IBM has teamed up with companies including Dole, Driscoll’s, Kroger, Nestle, Tyson, and Unilever on the so-called IBM Food Trust, which is leveraging IBM’s computing platform to improve data traceability and speed up results for all involved. According to reports, the time it takes to trace an individual item from a grocer’s shelf to the field where it was produced has been trimmed from seven days to as little as 2.2 seconds, enabling companies to quickly identify and isolate contaminated supply chains and issue recalls in real-time.
Starbucks is working on a new “bean to cup” program that’s built on the blockchain to promote ethical sourcing in the coffee industry.
French retail chain Carrefour in 2018 launched what it called Europe’s first food blockchain in order to track the one million-plus free-range chickens it sells in its stores every year, with plans to extend the technology to 8 more animal and vegetable product lines in the coming year.
And last Thanksgiving, Cargill expanded its popular “blockchain for turkeys” program to 30 states, offering consumers direct access to information about 200,000 turkeys from 70 farms under its Honeysuckle White brand.
If that is any indication, the potential applications of blockchain technology are broad and the industry is just beginning to scratch the surface. From traceability to verification, to sourcing, quality and more, blockchain stands to revolutionize not only the agriculture supply chain, but what consumers can expect from it going forward.
But questions remain, according to Christophe Uzureau, a blockchain and token analyst with Gartner and the co-author, along with Gartner colleague David Furlonger, of the book “The Real Business of Blockchain: How Leaders Can Create Value in a New Digital Age,” which discusses the pitfalls and possibilities of the technology for businesses.
“Today we’re at the stage of adoption where we’re reaching critical mass,” he says, “so now we need to complete the blockchain in order for it to reach its full potential. We’re moving in that direction, but we’re still only likely to see maturity post-2020, or more likely 2023.”
– Christophe Uzureau, Gartner analyst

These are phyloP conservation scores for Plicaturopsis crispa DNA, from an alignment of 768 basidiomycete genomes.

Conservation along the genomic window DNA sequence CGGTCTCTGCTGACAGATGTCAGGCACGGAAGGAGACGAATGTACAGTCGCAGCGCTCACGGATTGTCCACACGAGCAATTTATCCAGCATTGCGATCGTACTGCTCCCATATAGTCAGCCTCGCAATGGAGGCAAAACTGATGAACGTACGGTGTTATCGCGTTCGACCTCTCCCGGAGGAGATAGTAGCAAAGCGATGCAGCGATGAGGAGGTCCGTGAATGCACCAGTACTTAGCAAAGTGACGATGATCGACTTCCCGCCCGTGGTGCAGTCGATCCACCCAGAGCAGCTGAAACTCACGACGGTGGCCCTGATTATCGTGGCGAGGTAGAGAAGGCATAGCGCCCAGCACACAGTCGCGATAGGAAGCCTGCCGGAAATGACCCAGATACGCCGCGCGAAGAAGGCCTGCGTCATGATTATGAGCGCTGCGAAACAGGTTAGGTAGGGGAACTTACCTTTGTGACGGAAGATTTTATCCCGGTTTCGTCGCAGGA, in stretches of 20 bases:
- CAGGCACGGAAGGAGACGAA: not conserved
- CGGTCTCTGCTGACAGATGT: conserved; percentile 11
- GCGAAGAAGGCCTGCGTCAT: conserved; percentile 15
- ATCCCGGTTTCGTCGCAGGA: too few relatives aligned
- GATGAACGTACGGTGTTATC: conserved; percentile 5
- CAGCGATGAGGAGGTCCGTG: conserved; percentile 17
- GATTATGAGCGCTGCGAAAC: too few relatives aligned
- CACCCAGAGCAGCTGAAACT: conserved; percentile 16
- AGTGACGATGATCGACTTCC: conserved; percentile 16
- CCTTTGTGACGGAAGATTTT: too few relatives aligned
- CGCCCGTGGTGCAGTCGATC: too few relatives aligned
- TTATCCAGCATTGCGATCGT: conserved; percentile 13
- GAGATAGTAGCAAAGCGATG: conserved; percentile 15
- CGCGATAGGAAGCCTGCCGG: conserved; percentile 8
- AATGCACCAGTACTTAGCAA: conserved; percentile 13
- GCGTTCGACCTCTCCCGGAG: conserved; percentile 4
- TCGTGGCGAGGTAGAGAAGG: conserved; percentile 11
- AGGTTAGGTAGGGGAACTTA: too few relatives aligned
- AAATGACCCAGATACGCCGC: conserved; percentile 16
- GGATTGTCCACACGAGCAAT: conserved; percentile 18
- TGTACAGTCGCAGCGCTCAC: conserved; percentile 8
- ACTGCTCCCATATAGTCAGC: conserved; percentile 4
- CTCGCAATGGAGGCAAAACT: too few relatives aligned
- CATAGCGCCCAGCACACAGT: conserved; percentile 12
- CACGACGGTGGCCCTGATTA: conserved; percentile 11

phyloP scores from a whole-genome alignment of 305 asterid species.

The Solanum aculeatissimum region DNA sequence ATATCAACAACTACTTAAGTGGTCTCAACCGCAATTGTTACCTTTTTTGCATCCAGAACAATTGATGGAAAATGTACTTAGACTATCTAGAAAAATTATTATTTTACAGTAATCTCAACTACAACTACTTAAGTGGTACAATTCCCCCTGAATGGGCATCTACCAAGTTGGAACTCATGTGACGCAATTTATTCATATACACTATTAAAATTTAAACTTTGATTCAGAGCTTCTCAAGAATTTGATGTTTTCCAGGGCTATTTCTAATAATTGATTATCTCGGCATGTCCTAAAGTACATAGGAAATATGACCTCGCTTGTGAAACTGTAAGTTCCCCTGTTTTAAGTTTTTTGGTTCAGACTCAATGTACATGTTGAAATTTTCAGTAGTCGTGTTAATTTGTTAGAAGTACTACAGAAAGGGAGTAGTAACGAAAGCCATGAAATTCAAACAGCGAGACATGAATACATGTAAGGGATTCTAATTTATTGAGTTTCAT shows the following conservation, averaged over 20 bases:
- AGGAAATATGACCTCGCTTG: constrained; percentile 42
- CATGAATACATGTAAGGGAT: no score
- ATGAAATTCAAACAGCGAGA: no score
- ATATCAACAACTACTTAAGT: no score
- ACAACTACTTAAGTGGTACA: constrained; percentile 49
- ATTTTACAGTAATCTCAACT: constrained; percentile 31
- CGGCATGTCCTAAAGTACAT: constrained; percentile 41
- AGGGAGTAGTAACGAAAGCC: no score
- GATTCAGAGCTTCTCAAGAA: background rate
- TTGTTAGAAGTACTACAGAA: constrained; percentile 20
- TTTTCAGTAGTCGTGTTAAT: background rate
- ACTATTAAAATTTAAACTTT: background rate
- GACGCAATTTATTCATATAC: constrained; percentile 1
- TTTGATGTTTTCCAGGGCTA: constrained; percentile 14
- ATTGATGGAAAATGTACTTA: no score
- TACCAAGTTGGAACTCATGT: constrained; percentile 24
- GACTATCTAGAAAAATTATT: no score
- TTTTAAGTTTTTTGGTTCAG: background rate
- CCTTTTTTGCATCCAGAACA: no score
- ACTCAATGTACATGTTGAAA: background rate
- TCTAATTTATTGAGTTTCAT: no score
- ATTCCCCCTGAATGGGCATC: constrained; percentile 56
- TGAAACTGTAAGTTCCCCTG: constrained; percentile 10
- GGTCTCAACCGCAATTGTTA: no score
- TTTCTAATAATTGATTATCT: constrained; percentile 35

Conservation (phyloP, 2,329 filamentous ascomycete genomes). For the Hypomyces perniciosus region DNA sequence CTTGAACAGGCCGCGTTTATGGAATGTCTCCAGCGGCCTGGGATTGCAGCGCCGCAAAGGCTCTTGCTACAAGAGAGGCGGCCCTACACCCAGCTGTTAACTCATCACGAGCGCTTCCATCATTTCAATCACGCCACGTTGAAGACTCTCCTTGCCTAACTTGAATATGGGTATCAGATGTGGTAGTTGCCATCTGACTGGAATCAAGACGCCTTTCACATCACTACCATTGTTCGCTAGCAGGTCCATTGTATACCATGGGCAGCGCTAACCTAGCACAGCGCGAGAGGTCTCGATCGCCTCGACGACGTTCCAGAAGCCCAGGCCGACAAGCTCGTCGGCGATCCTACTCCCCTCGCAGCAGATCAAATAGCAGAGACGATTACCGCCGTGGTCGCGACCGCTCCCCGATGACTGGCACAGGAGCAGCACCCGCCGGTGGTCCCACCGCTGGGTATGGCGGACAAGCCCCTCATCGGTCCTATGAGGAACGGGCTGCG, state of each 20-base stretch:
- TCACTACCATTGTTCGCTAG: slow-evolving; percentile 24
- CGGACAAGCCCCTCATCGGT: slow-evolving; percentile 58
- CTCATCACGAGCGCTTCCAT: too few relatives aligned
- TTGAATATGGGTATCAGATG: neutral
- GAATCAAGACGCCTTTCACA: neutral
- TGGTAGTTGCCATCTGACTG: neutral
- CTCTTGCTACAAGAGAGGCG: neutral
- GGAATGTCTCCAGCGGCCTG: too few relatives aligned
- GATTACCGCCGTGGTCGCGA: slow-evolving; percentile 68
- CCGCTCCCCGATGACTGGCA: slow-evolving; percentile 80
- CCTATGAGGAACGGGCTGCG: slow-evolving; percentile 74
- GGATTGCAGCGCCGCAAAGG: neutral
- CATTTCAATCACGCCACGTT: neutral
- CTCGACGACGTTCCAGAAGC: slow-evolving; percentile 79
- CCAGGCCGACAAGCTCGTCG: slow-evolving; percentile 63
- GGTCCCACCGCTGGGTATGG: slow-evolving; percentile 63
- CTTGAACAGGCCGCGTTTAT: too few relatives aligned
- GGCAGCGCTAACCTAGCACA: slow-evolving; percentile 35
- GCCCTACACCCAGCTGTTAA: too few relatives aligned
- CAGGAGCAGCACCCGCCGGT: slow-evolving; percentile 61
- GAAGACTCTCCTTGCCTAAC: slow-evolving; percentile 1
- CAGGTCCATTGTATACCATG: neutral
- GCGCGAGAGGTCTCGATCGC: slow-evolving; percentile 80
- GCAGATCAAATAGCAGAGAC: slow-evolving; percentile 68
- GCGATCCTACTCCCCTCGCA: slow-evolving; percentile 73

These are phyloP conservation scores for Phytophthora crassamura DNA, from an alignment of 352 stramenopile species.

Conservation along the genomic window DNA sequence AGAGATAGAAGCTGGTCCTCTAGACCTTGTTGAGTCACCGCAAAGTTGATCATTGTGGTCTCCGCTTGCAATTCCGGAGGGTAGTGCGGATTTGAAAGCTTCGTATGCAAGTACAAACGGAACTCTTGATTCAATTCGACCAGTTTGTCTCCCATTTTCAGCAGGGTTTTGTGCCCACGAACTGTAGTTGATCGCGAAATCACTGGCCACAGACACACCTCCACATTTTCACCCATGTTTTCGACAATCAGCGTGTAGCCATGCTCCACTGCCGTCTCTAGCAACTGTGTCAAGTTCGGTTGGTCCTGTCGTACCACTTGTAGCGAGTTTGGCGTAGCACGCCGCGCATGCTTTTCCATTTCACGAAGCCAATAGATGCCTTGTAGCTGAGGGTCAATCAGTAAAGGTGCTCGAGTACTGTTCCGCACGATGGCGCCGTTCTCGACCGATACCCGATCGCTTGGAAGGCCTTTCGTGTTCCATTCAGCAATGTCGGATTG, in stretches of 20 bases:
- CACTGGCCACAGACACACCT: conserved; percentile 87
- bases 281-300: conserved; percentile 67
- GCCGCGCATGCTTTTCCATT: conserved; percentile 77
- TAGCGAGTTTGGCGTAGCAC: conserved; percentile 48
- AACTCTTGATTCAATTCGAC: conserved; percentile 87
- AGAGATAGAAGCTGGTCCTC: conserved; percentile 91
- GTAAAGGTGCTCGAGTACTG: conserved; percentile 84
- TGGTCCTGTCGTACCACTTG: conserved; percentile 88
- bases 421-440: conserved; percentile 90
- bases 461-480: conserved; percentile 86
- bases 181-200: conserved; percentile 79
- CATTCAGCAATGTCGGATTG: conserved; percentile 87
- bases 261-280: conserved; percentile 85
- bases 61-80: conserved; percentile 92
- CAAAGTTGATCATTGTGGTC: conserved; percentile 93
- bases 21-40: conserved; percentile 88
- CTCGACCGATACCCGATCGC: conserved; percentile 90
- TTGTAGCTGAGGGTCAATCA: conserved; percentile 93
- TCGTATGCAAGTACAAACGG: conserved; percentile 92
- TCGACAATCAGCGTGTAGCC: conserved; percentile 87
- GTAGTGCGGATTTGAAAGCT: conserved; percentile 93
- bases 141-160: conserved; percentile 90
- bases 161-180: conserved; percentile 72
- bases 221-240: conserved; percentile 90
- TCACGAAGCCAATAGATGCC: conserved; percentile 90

In Uzureau’s view, there are five elements that need to be in place before blockchain can truly revolutionize the ag supply chain: trust, distribution, encryption, tokenization, and specialization, all of which the industry has up and running in at least their early stages. The next step, then, is what he calls the “enhanced blockchain,” which is when the technology gets fully integrated with existing ag system, including Internet of Thing (IoT) sensors, artificial intelligence and more.
“That’s the fundamental next step,” he says, “and it’s clearly a challenge, but the potential for what it could mean for the supply chain could be very big. Farmers today have many different sensors and capture lots of data. By bringing all of that information today and using it to make better decisions about the supply chain, even the smallest players in the market could contribute directly to the whole system. It would revolutionize what the supply chain can do.”
Now imagine reconnecting with that lone chicken in your grocery store. On its packaging label, you see a QR code. With your phone, you scan the code and immediately see the chicken’s farm, feed and medical information – the power of blockchain demonstrated for consumers and processors alike.
The Bottom Line
Agriculture holds the power to bring blockchain technology to life, enabling all the necessary tracking and security measures needed in the industry, while also meeting consumer demand for transparency. However, the infrastructure for an enhanced blockchain must still be established in the years to come for farmers, processors and consumers to reap full benefits.